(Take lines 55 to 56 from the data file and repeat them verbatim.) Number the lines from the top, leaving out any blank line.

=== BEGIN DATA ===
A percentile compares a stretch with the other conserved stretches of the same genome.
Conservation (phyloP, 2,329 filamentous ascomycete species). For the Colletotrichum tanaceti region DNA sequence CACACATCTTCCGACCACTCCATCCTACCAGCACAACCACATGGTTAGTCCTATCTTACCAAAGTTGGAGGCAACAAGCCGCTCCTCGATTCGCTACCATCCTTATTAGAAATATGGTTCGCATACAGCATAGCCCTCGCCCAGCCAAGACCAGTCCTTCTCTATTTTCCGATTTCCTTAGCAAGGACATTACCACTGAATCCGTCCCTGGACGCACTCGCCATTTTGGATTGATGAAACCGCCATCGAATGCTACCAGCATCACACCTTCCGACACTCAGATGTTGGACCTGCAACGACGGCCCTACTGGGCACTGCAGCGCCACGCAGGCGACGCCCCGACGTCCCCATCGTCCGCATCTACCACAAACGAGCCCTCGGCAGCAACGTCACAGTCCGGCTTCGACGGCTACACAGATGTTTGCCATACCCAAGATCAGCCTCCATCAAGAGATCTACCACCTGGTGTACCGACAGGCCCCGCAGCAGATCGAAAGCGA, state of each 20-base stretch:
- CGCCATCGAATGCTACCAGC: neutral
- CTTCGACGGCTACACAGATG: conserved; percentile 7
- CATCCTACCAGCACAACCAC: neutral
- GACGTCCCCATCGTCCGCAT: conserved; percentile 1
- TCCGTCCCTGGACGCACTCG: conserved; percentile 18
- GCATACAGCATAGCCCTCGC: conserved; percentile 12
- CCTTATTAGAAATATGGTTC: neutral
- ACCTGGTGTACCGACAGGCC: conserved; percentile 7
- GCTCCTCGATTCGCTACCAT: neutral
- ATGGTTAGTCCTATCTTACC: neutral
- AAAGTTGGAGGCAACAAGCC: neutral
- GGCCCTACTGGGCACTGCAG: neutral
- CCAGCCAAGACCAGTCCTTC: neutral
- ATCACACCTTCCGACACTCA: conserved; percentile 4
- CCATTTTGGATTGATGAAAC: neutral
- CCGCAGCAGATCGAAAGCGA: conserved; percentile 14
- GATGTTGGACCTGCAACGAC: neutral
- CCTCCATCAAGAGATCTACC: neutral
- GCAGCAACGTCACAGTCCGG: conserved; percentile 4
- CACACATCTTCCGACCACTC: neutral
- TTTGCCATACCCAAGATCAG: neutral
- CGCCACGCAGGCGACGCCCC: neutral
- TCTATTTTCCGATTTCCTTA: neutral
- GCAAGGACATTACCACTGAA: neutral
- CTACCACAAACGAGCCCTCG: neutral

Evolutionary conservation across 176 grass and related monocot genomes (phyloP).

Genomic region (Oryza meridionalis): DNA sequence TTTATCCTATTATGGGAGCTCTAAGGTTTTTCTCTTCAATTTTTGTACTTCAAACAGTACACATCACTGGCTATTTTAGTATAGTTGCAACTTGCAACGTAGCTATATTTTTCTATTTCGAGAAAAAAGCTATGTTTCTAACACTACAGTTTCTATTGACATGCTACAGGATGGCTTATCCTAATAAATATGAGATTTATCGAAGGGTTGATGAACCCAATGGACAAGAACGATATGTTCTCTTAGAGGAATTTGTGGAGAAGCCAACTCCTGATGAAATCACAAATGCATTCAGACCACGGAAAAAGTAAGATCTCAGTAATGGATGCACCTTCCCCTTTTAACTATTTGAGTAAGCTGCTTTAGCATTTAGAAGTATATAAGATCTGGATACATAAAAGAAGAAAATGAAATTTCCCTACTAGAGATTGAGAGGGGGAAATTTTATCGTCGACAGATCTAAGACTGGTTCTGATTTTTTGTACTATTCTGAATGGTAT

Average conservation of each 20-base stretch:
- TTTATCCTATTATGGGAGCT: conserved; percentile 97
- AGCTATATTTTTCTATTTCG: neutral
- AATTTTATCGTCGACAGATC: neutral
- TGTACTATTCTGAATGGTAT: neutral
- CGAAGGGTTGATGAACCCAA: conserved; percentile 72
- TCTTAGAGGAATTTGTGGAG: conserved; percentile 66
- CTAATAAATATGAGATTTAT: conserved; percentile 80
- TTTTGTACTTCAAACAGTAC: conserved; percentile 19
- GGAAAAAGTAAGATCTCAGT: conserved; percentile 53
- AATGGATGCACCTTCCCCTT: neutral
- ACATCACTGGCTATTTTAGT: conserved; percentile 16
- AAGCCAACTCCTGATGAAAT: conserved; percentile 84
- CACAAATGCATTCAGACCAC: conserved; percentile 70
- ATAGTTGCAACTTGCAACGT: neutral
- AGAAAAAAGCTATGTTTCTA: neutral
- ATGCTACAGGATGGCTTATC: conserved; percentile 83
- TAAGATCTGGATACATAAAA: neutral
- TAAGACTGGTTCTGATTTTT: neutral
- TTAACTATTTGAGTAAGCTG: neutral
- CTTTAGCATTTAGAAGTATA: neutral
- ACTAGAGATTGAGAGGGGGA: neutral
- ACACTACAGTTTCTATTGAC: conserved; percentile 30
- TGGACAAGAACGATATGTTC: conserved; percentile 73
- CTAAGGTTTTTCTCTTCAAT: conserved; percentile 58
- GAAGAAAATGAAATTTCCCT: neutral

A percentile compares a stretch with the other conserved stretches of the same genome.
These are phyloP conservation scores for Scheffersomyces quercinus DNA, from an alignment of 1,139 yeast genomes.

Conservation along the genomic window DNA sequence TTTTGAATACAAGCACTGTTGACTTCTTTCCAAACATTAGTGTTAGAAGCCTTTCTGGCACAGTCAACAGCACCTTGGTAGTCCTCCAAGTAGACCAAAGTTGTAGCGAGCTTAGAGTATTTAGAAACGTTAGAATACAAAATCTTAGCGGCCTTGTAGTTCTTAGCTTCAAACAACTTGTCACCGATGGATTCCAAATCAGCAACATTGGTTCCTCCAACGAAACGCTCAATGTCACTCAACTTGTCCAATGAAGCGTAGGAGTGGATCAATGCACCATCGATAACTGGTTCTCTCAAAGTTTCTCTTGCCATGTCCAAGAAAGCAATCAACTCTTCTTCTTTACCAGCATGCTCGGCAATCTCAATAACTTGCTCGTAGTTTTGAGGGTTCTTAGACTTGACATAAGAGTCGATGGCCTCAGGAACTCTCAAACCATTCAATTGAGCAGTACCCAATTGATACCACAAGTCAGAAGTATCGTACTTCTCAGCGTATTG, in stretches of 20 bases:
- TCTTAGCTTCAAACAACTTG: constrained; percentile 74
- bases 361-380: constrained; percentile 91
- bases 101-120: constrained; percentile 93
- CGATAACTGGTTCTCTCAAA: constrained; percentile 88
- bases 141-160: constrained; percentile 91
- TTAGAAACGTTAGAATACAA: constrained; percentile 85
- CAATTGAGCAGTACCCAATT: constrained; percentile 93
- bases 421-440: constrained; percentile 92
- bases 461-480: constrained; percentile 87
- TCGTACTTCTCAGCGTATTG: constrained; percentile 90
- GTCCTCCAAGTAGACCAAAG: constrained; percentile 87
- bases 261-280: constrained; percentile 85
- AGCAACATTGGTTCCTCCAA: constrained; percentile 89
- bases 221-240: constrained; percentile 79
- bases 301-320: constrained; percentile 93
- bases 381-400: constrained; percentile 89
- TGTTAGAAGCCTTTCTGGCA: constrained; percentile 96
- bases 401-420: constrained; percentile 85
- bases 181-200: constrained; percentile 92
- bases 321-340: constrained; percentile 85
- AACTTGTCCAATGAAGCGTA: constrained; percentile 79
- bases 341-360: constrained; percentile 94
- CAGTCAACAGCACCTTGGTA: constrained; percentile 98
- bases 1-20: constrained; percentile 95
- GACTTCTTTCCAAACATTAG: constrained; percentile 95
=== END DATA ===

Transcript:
- GAAGAAAATGAAATTTCCCT: neutral

A percentile compares a stretch with the other conserved stretches of the same genome.